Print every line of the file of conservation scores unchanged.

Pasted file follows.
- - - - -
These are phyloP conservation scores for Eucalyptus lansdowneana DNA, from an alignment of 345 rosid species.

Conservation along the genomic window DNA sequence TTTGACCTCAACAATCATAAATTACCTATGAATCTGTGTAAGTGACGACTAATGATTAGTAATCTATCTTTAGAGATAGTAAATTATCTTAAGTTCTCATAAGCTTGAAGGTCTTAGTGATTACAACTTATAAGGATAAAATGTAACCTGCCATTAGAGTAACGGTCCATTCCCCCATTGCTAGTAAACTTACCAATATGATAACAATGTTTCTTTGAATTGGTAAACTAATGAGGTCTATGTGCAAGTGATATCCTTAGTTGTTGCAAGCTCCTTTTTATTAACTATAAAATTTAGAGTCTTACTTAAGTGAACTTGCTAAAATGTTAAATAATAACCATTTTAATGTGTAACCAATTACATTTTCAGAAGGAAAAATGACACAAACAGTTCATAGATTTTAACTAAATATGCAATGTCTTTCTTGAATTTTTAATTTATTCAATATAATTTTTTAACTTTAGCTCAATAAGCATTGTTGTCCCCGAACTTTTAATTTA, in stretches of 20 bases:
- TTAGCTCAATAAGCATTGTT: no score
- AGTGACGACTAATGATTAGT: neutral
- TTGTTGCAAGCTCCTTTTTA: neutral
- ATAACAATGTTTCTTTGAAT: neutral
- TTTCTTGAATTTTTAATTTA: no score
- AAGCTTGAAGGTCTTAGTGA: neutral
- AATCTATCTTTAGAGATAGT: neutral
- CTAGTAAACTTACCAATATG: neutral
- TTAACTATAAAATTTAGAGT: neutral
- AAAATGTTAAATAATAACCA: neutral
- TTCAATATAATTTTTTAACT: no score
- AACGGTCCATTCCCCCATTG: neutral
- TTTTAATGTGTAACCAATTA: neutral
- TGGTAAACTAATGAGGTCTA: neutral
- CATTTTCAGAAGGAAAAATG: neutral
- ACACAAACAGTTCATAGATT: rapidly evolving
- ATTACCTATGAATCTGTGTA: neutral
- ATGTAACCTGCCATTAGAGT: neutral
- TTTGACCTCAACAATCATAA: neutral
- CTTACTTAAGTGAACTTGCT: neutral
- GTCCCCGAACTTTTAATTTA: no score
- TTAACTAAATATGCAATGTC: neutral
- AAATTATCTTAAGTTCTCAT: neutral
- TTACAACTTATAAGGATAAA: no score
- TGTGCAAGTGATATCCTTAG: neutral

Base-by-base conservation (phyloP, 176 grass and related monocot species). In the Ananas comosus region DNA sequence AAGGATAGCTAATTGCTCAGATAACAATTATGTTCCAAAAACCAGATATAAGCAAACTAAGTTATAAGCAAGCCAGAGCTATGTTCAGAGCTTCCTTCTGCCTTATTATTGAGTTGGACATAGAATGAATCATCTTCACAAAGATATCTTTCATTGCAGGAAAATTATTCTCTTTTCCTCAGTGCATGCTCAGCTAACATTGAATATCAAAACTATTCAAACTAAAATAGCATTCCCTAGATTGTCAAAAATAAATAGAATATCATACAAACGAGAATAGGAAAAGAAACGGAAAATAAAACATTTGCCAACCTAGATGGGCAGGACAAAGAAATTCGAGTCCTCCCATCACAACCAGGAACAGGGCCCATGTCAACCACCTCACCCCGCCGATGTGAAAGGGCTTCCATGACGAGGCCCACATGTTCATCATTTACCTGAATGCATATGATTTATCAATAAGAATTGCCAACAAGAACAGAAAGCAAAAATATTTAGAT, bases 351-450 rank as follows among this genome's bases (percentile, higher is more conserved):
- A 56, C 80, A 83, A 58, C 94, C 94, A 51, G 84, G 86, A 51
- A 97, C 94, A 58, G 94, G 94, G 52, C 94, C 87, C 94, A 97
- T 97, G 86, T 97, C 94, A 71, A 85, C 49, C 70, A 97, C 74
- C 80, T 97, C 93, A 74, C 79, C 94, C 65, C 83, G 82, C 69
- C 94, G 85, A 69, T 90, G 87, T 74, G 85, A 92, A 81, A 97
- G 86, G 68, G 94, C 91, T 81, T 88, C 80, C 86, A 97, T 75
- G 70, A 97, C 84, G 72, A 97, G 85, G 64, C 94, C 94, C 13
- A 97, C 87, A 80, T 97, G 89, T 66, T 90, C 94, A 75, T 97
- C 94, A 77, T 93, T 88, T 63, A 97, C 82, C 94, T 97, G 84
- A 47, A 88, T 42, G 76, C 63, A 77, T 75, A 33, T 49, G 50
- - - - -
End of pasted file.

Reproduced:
These are phyloP conservation scores for Eucalyptus lansdowneana DNA, from an alignment of 345 rosid species.

Conservation along the genomic window DNA sequence TTTGACCTCAACAATCATAAATTACCTATGAATCTGTGTAAGTGACGACTAATGATTAGTAATCTATCTTTAGAGATAGTAAATTATCTTAAGTTCTCATAAGCTTGAAGGTCTTAGTGATTACAACTTATAAGGATAAAATGTAACCTGCCATTAGAGTAACGGTCCATTCCCCCATTGCTAGTAAACTTACCAATATGATAACAATGTTTCTTTGAATTGGTAAACTAATGAGGTCTATGTGCAAGTGATATCCTTAGTTGTTGCAAGCTCCTTTTTATTAACTATAAAATTTAGAGTCTTACTTAAGTGAACTTGCTAAAATGTTAAATAATAACCATTTTAATGTGTAACCAATTACATTTTCAGAAGGAAAAATGACACAAACAGTTCATAGATTTTAACTAAATATGCAATGTCTTTCTTGAATTTTTAATTTATTCAATATAATTTTTTAACTTTAGCTCAATAAGCATTGTTGTCCCCGAACTTTTAATTTA, in stretches of 20 bases:
- TTAGCTCAATAAGCATTGTT: no score
- AGTGACGACTAATGATTAGT: neutral
- TTGTTGCAAGCTCCTTTTTA: neutral
- ATAACAATGTTTCTTTGAAT: neutral
- TTTCTTGAATTTTTAATTTA: no score
- AAGCTTGAAGGTCTTAGTGA: neutral
- AATCTATCTTTAGAGATAGT: neutral
- CTAGTAAACTTACCAATATG: neutral
- TTAACTATAAAATTTAGAGT: neutral
- AAAATGTTAAATAATAACCA: neutral
- TTCAATATAATTTTTTAACT: no score
- AACGGTCCATTCCCCCATTG: neutral
- TTTTAATGTGTAACCAATTA: neutral
- TGGTAAACTAATGAGGTCTA: neutral
- CATTTTCAGAAGGAAAAATG: neutral
- ACACAAACAGTTCATAGATT: rapidly evolving
- ATTACCTATGAATCTGTGTA: neutral
- ATGTAACCTGCCATTAGAGT: neutral
- TTTGACCTCAACAATCATAA: neutral
- CTTACTTAAGTGAACTTGCT: neutral
- GTCCCCGAACTTTTAATTTA: no score
- TTAACTAAATATGCAATGTC: neutral
- AAATTATCTTAAGTTCTCAT: neutral
- TTACAACTTATAAGGATAAA: no score
- TGTGCAAGTGATATCCTTAG: neutral

Base-by-base conservation (phyloP, 176 grass and related monocot species). In the Ananas comosus region DNA sequence AAGGATAGCTAATTGCTCAGATAACAATTATGTTCCAAAAACCAGATATAAGCAAACTAAGTTATAAGCAAGCCAGAGCTATGTTCAGAGCTTCCTTCTGCCTTATTATTGAGTTGGACATAGAATGAATCATCTTCACAAAGATATCTTTCATTGCAGGAAAATTATTCTCTTTTCCTCAGTGCATGCTCAGCTAACATTGAATATCAAAACTATTCAAACTAAAATAGCATTCCCTAGATTGTCAAAAATAAATAGAATATCATACAAACGAGAATAGGAAAAGAAACGGAAAATAAAACATTTGCCAACCTAGATGGGCAGGACAAAGAAATTCGAGTCCTCCCATCACAACCAGGAACAGGGCCCATGTCAACCACCTCACCCCGCCGATGTGAAAGGGCTTCCATGACGAGGCCCACATGTTCATCATTTACCTGAATGCATATGATTTATCAATAAGAATTGCCAACAAGAACAGAAAGCAAAAATATTTAGAT, bases 351-450 rank as follows among this genome's bases (percentile, higher is more conserved):
- A 56, C 80, A 83, A 58, C 94, C 94, A 51, G 84, G 86, A 51
- A 97, C 94, A 58, G 94, G 94, G 52, C 94, C 87, C 94, A 97
- T 97, G 86, T 97, C 94, A 71, A 85, C 49, C 70, A 97, C 74
- C 80, T 97, C 93, A 74, C 79, C 94, C 65, C 83, G 82, C 69
- C 94, G 85, A 69, T 90, G 87, T 74, G 85, A 92, A 81, A 97
- G 86, G 68, G 94, C 91, T 81, T 88, C 80, C 86, A 97, T 75
- G 70, A 97, C 84, G 72, A 97, G 85, G 64, C 94, C 94, C 13
- A 97, C 87, A 80, T 97, G 89, T 66, T 90, C 94, A 75, T 97
- C 94, A 77, T 93, T 88, T 63, A 97, C 82, C 94, T 97, G 84
- A 47, A 88, T 42, G 76, C 63, A 77, T 75, A 33, T 49, G 50